November 2020 | 1714 words | 7-minute read
Tata Chemicals (TCL) is among the largest soda ash companies in the world with a global capacity of about 5.5 million tonnes per annum. Its Mithapur plant in Gujarat, India, alone has the capacity to manufacture 900,000 tonnes of soda ash per annum.
Even though the soda ash segment has been growing, the business is facing increased pricing pressures. To stay competitive, TCL recognised the need to drive operational excellence and embarked on a digital journey.
In 2017, TCL partnered with Tata Consultancy Services (TCS) to conduct a Discovery Value Assessment (DVA) at its Mithapur plant. “Increasing efficiency was set as one of the key business objectives,” recollects N Kamath, plant head, Tata Chemicals, Mithapur. “And the team set out to identify use cases to deliver the objectives.”
Analysis of six months’ operational data of the carbonation towers and high-pressure boilers indicated high process variance as a key issue, resulting in loss of efficiency and yield.
“When you reduce variation, you ensure steady efficiency,” says Mr Kamath, adding, “And once you achieve steady efficiency, you can find ways to improve it. The carbonation towers were at 67.8 percent efficiency; we set a target of 70 percent.” Even one percent improvement in yield, adds as much as $400,000 to the annual margin.
"Full compliments to the Mithapur and TCS teams for weaving a digital transformation plan and implementing it in a way that a traditional manufacturing process of over 7 decades has been transformed. Today, TCL's people (operators) leverage digital technology to improve safety, operational efficiency and drive excellence. This programme could not have come at a better time as it has helped us through the Covid-19 lockdown phase. It has helped us to manage operations effectively and match the market demand without impacting efficiency.
"We in Tata Chemicals and all its subsidiaries will leverage these learnings and implement digital at the heart of all key processes across operations. Our greenfield plants in Nellore and Dahej have the benefit of starting as digital natives, thereby furthering Tata Chemicals’ journey to a future ready organisation.”
—Mr R Mukundan, MD, Tata Chemicals
This was an ideal ‘digital twin’ use case for carbonation towers and boilers, both of which are critical assets. “In the true spirit of agile, three towers and two boilers were identified as part of the proof-of-value pilot. Our approach was to demonstrate results early and then scale-up to the rest of the towers and boilers,” says Sayantan Roy from TCS who has been spearheading these efforts with Tata Chemicals.
While the team was building a business case, there was skepticism if this was ‘just another technology project’. The project needed to deliver the key performance indicators (KPI) improvements as well as financial savings. This skepticism, in hindsight, became a driver for the results-oriented approach.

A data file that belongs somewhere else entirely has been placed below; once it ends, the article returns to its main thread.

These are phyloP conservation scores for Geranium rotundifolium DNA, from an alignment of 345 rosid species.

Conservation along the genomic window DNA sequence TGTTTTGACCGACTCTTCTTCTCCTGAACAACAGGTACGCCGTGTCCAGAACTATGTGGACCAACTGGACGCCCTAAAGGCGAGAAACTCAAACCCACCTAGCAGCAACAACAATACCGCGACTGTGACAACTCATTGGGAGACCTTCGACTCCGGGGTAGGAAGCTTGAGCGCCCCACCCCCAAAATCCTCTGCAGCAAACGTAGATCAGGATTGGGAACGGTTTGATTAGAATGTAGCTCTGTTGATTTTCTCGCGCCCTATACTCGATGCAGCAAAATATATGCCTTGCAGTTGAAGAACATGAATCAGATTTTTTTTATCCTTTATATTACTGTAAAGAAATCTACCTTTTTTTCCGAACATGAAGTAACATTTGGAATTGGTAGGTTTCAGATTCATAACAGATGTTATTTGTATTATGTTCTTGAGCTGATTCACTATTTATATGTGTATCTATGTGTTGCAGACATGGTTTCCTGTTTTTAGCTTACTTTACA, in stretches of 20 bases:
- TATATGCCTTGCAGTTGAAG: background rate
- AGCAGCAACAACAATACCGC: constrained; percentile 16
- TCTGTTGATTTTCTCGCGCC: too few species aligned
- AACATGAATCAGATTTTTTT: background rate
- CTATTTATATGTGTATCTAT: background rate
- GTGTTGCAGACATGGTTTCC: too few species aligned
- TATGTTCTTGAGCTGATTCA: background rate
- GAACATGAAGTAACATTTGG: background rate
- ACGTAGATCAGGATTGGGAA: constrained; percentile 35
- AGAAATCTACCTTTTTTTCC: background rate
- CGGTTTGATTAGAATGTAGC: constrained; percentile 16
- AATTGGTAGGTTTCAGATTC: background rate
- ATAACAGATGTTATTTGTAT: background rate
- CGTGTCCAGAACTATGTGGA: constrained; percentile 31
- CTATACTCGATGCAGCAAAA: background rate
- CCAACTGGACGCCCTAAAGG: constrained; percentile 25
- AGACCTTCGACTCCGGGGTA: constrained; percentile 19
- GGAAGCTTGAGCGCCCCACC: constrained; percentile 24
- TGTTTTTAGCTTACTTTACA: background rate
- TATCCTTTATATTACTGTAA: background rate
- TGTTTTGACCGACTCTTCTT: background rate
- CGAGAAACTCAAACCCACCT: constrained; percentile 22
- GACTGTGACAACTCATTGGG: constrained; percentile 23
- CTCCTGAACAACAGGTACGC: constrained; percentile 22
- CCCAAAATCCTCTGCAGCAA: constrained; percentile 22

An eye-opening field trip
In 2018, a field visit was organised for Tata group companies; from Tata Chemicals, its MD & CEO, Mr Mukundan, led a cross-functional team. The objective was to learn how Industry 4.0 is being implemented to deliver the KPI improvements as well as financial savings.
Importance of historical data
“Even though we had started the DVA earlier, the field visit made two things happen,” Mr Kamath says, adding, “We got a boost from the senior management, and we returned with the belief that analytics could indeed add value to the plant.” The plant has data from over 32,000 sensors, stored in multiple decision support systems (DCS), to provide a single view to the operator on how the plant is running. The operator changes certain parameters on the equipment to get the right output.
While the DCS does store historical data, it goes back only a couple of months. Decision support systems require operational data of the equipment going back 12 to 18 months. The first step was getting the historical data in place and an historian implementation was initiated. In parallel, the value assessment exercise was completed for carbonation towers and boilers.
Carbonation is a critical process in soda ash production and it determines the yield of soda ash. Any process variation results in lower yield. A single operator monitors 15 carbonation towers and adjusts control loops based on quality of the results and upstream process variation to get the best possible yield. Since the process is highly complex, even with sophisticated control systems in place, it was not possible to analyse the data manually and act in real time.
With the historian in place, a prescriptive analytics system was developed for the carbonation towers. The new solution didn’t just report data, as was the case earlier, but also recommended actionable insights to the operator. The plant operator is now enabled with advisory to change the temperature, pressure or flow to a very specific value.
These new insights were integrated within the single-pane-of-glass in the control room itself. The operator would execute the prescribed action and change the parameters, using the existing DCS screen. With the digital twin of the carbonation towers, the operator knows exactly what parameters to change and by how much so that the towers work at peak efficiency.